Underdog John Curry goes from ECHL to 43-save win over St. Louis Blues

Rory Boylen
John Curry

The last time 30-year-old goalie John Curry played an NHL game was in 2009-10, when he was with the Pittsburgh Penguins. It was his only appearance of the season and he allowed five goals on 14 shots in 24 minutes of work.

Since then, he’s played in Germany, Orlando, Houston and Iowa and has accumulated most of his games over that time in the ECHL. This season, he’s played 13 ECHL games and 19 American League games. Because of his strong play (.917 SP in ECHL, .920 SP in AHL) and a ton of injuries to Minnesota Wild goaltenders, Curry made it back to the NHL. He had been backing up Ilya Bryzgalov since April 3, but with the Wild’s playoff spot clinched and seeding locked in, coach Mike Yeo started the 5-foot-11, 189-pound Curry.

It was Curry’s first NHL appearance since his dreadful showing four years ago and it was against the powerhouse St. Louis Blues. No matter. Even though the Blues pounded the Wild by outshooting them 45-15, Curry was magical and pulled out a 4-2 win. If the picture up top is any indication, he also did it with his eyes closed! Read more

The Halifax Mooseheads 3-D on-ice show you have to see to believe

Rory Boylen
Halifax Mooseheads

The Halifax Mooseheads finished with the second-best record in the Quebec League this season at 47-18-0-3. Jonathan Drouin and Nikolaj Ehlers finished third and fourth in league scoring and Drouin currently leads all playoff scorers with a jaw-dropping 21 points in seven games. The team holds a 2-1 series lead on Gatineau in the second round.

But that’s not what we’re here to talk about today. We’re here to talk about the mind-bending, on-ice 3-D pre-game show the Mooseheads put on before Games 1 and 2 of their series with Gatineau last weekend.

Through the combined efforts of Egg Studios and Sound Systems in Halifax, the Mooseheads treated their fans to one heck of an experience. Brian Urquhart, vice president of business operations for the Mooseheads, said it was a challenge to line up the six projectors and get them in sync for the presentation, but that it was in the works for about a month.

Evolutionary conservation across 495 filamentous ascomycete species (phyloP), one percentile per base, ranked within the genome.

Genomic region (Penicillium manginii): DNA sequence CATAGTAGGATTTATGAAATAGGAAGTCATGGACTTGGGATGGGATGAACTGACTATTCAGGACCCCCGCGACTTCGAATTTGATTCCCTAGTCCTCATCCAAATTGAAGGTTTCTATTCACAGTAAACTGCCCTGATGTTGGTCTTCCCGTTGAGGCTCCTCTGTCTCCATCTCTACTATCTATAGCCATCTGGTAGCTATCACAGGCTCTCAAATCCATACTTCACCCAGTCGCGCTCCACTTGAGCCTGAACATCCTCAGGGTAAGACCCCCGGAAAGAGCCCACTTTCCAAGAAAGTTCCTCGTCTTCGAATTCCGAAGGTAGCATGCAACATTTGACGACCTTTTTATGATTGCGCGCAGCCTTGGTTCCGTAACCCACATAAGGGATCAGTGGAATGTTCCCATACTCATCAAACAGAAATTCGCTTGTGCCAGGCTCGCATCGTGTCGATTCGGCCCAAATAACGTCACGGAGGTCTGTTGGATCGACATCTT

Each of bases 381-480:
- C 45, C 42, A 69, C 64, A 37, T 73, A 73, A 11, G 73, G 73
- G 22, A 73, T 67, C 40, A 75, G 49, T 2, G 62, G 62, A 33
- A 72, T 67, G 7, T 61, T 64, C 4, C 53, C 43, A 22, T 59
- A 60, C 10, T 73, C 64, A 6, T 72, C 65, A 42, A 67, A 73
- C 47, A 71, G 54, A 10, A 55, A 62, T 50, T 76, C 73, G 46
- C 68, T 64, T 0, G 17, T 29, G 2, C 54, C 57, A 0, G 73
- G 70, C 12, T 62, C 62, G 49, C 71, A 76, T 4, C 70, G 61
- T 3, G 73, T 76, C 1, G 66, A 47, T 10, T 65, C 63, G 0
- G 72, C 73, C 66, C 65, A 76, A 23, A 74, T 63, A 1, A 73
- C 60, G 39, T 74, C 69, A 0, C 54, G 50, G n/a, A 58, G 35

“We’re lucky to have partners like Egg Studios and Sound Systems, who were eager to work together on this,” Urquhart said. “We are always looking to provide our fans with an NHL level of entertainment and wanted to do something special during the playoffs.”

The show starts with the Mooseheads logo breaking through the ice, which then appears to melt away into water before re-freezing again. That part is amazing enough, but the show only gets better from there, with the ice turning into its own moving boom box dance party.

It’s something you have to see to believe and appreciate.

Lean forward in prepared amazement and drink in this sucker.

Understandably, this kind of presentation won’t be a regular, every-night occurrence at Mooseheads games, but Urquhart mentioned that fans can expect more innovative events like these in the future.

The bar has been set high. Very high.

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Puck-detecting golden retriever has sniffed out nearly 800 pucks

Rory Boylen
Puck

Growing up just north of Barrie, Ont., we always had a rink in our back yard in the winter. We’d ring the ice with boards and used to hang a puck-catching net at one end where the boards were lower.

But this didn’t stop pucks from flying over and into the deep, fluffy snow.

We’d attempt to look for them, but would eventually give up and just bring out some more from inside. It never seemed like we lost too many pucks, but every spring, during what dad called The Annual Puck Harvest, we’d magically find the black pieces of rubber “growing” everywhere in the yard behind the rink.

We also always had a dog – but our dog was never able to help with an early Puck Harvest like Corona, a retriever from Ottawa, would be able to.

Corona, you see, has an uncanny ability that only a Canadian dog could have. Owners Bruce Cappon and Isabelle Beaudoin realized that their dog had a knack for sniffing out and scooping up pucks from the snow around the local outdoor rink.